I have a friend who recently got the one/two combo of a Mac Mini and AppleTV. (Hi, Micha!) Starting with digital files from the iTunes store is all well and good, but he also has a nice collection of DVDs that he’d like to slurp into the Mac for easy access. There aren’t too many great how-to guides out there that aren’t trying to sell you software, so I thought I would write some short instructions.
First, insert the DVD. I picked Hackers because it came up in conversation and because it’s one of the movies I own that I haven’t yet ripped.
Launch HandBrake. If you do not already have it, it is free and Open Source software that you can download for Windows, Mac, and Linux at http://handbrake.fr/.
Wait. Keep waiting. Go fix yourself some tea. HandBrake must scan the disc and search for all possible titles. Sometimes this take a minute, sometimes it takes five. It depends on how complex the DVD menu tree is.
Use the Title dropdown (in the upper left) to pick a title that looks right. By default, the title with the longest duration is selected. For most DVDs, this is correct. You will typically have one Title that is over an hour (i.e. the film itself) and several titles that are all under a minute (menus, previews, studio logos, and so on). If you find multiple Titles that are all over an hour, you will need to do a little more sleuthing with the DVD Player app to pick the correct one. Alternately, if your DVD is a TV show and contains multiple episodes of similar length, you will need to figure out which Title corresponds to which episode. Both of these are covered below.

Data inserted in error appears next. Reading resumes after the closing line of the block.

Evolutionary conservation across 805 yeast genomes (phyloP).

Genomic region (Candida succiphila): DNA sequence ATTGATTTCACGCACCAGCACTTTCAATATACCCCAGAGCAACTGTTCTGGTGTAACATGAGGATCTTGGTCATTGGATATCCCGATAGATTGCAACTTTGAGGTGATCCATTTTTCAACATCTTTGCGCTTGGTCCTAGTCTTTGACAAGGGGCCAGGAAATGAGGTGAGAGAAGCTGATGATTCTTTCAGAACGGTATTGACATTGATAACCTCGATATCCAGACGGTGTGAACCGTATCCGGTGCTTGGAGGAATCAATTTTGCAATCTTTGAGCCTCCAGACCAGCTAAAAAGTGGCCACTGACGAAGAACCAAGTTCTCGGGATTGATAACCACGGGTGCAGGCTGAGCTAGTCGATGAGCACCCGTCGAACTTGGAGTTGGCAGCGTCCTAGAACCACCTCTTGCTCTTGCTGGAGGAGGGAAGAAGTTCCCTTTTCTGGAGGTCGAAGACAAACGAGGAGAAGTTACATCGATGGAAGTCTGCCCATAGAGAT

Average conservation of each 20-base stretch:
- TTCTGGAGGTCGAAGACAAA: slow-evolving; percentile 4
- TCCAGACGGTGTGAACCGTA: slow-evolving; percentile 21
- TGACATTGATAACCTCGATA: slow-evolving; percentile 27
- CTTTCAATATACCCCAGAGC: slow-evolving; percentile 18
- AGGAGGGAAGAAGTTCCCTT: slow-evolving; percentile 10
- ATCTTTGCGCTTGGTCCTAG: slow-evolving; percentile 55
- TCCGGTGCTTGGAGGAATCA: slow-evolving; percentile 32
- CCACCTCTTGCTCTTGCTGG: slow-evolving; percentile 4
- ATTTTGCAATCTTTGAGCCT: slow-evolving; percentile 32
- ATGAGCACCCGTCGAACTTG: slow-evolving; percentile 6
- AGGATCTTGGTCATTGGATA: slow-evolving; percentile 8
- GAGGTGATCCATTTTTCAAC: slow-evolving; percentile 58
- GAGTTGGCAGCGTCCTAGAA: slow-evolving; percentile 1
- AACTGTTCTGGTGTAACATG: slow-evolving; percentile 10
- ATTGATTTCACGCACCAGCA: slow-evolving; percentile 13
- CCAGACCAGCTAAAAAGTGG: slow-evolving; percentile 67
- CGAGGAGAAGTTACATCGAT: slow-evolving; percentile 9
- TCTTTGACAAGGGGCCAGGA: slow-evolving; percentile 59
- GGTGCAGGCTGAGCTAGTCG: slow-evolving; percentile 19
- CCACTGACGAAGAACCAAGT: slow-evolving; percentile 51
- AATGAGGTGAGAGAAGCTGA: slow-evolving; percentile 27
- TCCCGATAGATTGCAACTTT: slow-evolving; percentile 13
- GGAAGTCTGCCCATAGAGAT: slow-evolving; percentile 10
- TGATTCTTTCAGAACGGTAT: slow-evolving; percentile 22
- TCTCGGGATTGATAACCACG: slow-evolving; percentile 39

Assuming only one really long Title is present, verify that it is selected. Now pick the AppleTV 3 preset. This preset produces a very high quality output file suitable for playing back on an HDTV. The tradeoff with this preset is that the resulting file size is not as small as some of the other presets. This means you won’t get quite as many movies or TV shows stuffed into an iPhone or iPad, but they will still play just fine. On my setup, I used the little gear icon in the lower-right to make AppleTV 3 the default preset.
Hit the green “Start” button in the toolbar and wait. And wait. And wait. This will take some time. After a minute or two, you will finally see an ETA along the lower edge of the window. Depending on the speed of your computer, it may take the duration of the movie to rip it to a file.
Eventually, you will have an m4v video file. This will have a name similar to the DVD’s name, which may bear little resemblance to the movie’s actual name. Feel free to rename it. In fact, if you follow the upcoming optional step, you will absolutely want to rename it.
I typically run my files through iFlicks to download and attach all of the fancy metadata that shows up in iTunes such as actors, description, genre, and cover art. It also tags it as either a movie or TV show so that it appears in the right place in the AppleTV menus. It does this by querying IMDB or TheTVDB. Note that iFlicks is not a free application. There is a free trial, but you will have to purchase it if you want to use it long term.
There you go!
The Complication: Picking the Correct Title
Sometimes it is unclear which title is the one you need to rip. This is true if the movie menuing system does some weird stuff such as regular versus extended-cut, has some weird copy protection (or, rather, menu-based obfuscation), or if you have several pieces of content of equal length (such as three or four TV shows).
Load up Apple’s DVD player app. Let it go through the startup menus. Hit play and let the movie launch. Once the actual movie has started — that is, the movie after legal disclaimers and studio logos, and there are characters on screen talking — hit the “Go” pulldown menu, move your mouse over to Title, and make note of the title number. The following screenshot basically shows it if you pretend the checkboard is the movie playing. Apple does this to prevent taking screenshots of DVDs.